In 2010, my ownership of the name expired. When it came time to renew my ownership of the domain name, I took a look at the site and realized that in the last three years it had become totally obsolete. I hadn’t updated it in over a year, and most of the site had become links to external sites.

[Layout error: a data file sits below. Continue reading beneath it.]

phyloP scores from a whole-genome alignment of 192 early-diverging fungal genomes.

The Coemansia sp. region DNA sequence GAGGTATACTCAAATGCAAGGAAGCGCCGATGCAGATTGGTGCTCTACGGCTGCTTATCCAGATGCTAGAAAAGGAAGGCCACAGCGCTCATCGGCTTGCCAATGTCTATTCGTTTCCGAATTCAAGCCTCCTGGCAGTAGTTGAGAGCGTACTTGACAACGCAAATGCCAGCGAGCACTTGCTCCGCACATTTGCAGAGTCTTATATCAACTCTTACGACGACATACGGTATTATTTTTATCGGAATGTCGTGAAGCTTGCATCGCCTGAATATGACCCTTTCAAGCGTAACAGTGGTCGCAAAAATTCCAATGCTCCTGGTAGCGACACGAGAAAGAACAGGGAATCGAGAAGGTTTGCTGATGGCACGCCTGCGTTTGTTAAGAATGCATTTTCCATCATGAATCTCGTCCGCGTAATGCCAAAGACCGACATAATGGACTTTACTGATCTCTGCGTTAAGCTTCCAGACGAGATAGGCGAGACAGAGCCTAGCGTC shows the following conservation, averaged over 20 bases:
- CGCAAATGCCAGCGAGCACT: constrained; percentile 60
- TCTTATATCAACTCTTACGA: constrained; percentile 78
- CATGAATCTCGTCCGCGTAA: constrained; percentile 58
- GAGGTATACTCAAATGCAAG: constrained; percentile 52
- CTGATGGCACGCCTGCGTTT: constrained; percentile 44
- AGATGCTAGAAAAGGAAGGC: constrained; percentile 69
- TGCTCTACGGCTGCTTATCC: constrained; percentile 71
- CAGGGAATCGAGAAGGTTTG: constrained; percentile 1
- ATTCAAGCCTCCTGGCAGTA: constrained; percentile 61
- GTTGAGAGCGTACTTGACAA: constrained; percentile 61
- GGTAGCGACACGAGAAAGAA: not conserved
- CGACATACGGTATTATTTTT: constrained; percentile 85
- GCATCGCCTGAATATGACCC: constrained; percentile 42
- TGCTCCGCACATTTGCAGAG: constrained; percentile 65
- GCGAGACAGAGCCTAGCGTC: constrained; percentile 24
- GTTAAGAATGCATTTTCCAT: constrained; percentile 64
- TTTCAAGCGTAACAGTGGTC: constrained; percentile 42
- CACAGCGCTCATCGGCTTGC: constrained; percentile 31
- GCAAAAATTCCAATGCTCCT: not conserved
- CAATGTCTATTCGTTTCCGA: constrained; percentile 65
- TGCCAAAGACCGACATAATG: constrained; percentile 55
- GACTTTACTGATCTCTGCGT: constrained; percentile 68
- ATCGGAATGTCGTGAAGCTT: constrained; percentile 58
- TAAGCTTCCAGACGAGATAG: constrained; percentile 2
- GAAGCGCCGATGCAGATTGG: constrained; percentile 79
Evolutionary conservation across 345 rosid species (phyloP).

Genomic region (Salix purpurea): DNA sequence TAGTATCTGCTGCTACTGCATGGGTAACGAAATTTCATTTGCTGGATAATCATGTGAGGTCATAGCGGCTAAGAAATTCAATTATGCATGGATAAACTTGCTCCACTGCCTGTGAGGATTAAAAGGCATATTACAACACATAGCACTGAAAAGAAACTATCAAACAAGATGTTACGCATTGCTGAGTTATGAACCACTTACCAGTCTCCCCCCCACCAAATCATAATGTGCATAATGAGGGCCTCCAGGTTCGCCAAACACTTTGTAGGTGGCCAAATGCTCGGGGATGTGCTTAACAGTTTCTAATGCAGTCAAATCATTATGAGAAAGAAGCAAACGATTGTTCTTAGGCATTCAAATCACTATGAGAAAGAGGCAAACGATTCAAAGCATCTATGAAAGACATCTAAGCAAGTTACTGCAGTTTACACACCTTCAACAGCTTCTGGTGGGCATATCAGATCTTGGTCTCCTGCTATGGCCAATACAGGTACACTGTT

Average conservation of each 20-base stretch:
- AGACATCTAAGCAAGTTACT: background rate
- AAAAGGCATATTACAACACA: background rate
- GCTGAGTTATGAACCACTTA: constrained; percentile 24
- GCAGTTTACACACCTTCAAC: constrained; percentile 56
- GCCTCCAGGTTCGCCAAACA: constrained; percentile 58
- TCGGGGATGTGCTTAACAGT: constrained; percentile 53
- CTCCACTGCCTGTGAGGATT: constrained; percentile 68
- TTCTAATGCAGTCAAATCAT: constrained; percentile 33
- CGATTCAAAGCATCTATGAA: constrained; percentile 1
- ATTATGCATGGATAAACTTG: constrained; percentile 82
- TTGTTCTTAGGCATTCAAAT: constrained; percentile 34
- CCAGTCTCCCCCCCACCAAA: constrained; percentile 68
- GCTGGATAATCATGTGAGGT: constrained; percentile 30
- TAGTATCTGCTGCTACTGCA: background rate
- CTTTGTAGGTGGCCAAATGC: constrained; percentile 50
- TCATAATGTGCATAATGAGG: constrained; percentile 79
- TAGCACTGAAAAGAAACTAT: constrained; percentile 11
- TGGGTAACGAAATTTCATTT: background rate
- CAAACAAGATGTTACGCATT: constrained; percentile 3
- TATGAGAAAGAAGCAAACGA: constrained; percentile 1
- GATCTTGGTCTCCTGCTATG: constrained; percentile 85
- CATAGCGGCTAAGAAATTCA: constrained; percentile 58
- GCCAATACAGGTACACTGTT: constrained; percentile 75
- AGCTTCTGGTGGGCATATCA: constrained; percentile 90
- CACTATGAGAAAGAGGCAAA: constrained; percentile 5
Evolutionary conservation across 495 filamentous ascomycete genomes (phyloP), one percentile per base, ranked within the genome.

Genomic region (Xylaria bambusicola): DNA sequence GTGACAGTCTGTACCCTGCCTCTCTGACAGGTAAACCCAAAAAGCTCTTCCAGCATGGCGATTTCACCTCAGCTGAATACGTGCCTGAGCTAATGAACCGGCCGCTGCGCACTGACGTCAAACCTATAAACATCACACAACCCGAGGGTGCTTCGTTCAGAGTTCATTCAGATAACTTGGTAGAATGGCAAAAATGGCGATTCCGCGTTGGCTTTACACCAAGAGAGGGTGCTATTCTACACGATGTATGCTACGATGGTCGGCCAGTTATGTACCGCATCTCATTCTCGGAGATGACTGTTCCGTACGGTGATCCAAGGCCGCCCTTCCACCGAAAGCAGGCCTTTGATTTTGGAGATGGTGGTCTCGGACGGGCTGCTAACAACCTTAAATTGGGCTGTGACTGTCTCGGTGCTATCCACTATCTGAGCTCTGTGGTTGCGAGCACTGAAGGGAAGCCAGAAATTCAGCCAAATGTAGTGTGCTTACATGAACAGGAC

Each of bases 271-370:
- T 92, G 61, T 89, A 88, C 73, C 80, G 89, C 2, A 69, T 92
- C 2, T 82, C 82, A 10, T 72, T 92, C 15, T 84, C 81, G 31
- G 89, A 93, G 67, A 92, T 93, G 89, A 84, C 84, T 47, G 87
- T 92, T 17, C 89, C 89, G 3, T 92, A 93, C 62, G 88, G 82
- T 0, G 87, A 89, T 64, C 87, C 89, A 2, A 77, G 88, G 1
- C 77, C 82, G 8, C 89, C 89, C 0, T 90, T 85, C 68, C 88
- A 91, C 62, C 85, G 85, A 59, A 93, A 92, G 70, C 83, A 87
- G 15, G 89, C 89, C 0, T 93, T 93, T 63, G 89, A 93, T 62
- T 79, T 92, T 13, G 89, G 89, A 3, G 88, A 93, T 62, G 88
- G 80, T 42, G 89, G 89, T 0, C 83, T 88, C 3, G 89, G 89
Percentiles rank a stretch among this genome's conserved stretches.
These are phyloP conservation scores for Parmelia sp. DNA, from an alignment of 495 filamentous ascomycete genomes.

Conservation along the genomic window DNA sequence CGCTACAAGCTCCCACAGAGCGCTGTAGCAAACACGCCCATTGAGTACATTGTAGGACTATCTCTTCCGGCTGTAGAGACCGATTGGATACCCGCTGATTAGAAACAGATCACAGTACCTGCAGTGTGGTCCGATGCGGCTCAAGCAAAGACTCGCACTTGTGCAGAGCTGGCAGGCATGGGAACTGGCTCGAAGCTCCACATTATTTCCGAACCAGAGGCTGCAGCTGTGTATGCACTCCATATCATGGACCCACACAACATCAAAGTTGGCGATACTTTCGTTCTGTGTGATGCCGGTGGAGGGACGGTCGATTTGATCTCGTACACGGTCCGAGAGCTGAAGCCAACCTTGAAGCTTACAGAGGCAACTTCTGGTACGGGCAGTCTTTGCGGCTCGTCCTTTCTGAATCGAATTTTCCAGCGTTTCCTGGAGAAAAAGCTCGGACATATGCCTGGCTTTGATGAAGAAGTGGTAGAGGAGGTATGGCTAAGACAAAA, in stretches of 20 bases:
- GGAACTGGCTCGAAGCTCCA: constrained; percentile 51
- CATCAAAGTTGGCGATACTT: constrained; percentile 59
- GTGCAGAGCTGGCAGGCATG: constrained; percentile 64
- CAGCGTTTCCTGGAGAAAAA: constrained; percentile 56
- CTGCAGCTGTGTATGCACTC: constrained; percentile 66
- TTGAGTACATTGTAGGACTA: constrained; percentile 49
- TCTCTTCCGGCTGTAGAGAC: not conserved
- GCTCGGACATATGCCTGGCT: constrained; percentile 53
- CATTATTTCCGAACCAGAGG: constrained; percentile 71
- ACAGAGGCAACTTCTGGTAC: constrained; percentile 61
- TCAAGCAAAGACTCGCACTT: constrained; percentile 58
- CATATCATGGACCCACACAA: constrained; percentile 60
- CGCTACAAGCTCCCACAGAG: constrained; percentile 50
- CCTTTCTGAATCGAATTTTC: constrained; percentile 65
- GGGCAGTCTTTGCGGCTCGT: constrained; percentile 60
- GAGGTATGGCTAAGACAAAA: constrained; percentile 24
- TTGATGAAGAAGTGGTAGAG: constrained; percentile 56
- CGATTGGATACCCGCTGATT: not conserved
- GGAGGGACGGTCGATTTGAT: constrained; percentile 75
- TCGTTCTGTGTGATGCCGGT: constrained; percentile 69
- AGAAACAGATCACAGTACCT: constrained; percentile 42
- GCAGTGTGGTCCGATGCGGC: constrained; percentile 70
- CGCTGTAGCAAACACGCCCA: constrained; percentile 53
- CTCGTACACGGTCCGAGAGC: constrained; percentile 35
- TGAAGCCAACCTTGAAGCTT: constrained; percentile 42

My online store had been replaced by links to Amazon, Ebay, and Paypal, all of which were better trafficked, and had better search engine rankings. Also, Amazon relieves me of the burden of shipping and marketing while paying me a small royalty for relatively little work.’s animation section had outlived its usefulness when Youtube and Itunes podcasting enabled me to reach a much larger audience which has also grown with the advent of Veoh, Revver, Vimeo and others. All of these sites get great traffic and have amazing search engine optimization, embedding links, widgets, social networking and even offer you the option of accepting paid advertising in many cases.’s Illustration portfolio section had been replaced by a Blogger blog. In the old days, when I updated a page on, I’d have to go through every page of the site and update all the links so that the site would run properly. While programs like Golive and Dreamweaver have made that process slightly less painful, I’d still have headaches when I either upgraded the software or changed programs. Over the years, I’ve gone through Netscape, Pagemaker, Pagemill, Golive and Dreamweaver. Every time I upgraded, I’d have to redo every link on every page one by one. And the site had dozens of pages by 2007. Blogger, on the other hand automatically updates all the links when I add a new page. When I post a new illustration, the tag puts it in the right sections (magazine illo, caricature, comic art, etc.), and updates every ink on the hundreds of pages.’s home page and news section (which were often the same content) were replaced by widgets for the official Kyle Baker News blog, which is constantly updated with book releases, convention appearances, links to reviews, etc. Again, all of the blogger advantages apply, making it superior to my old site.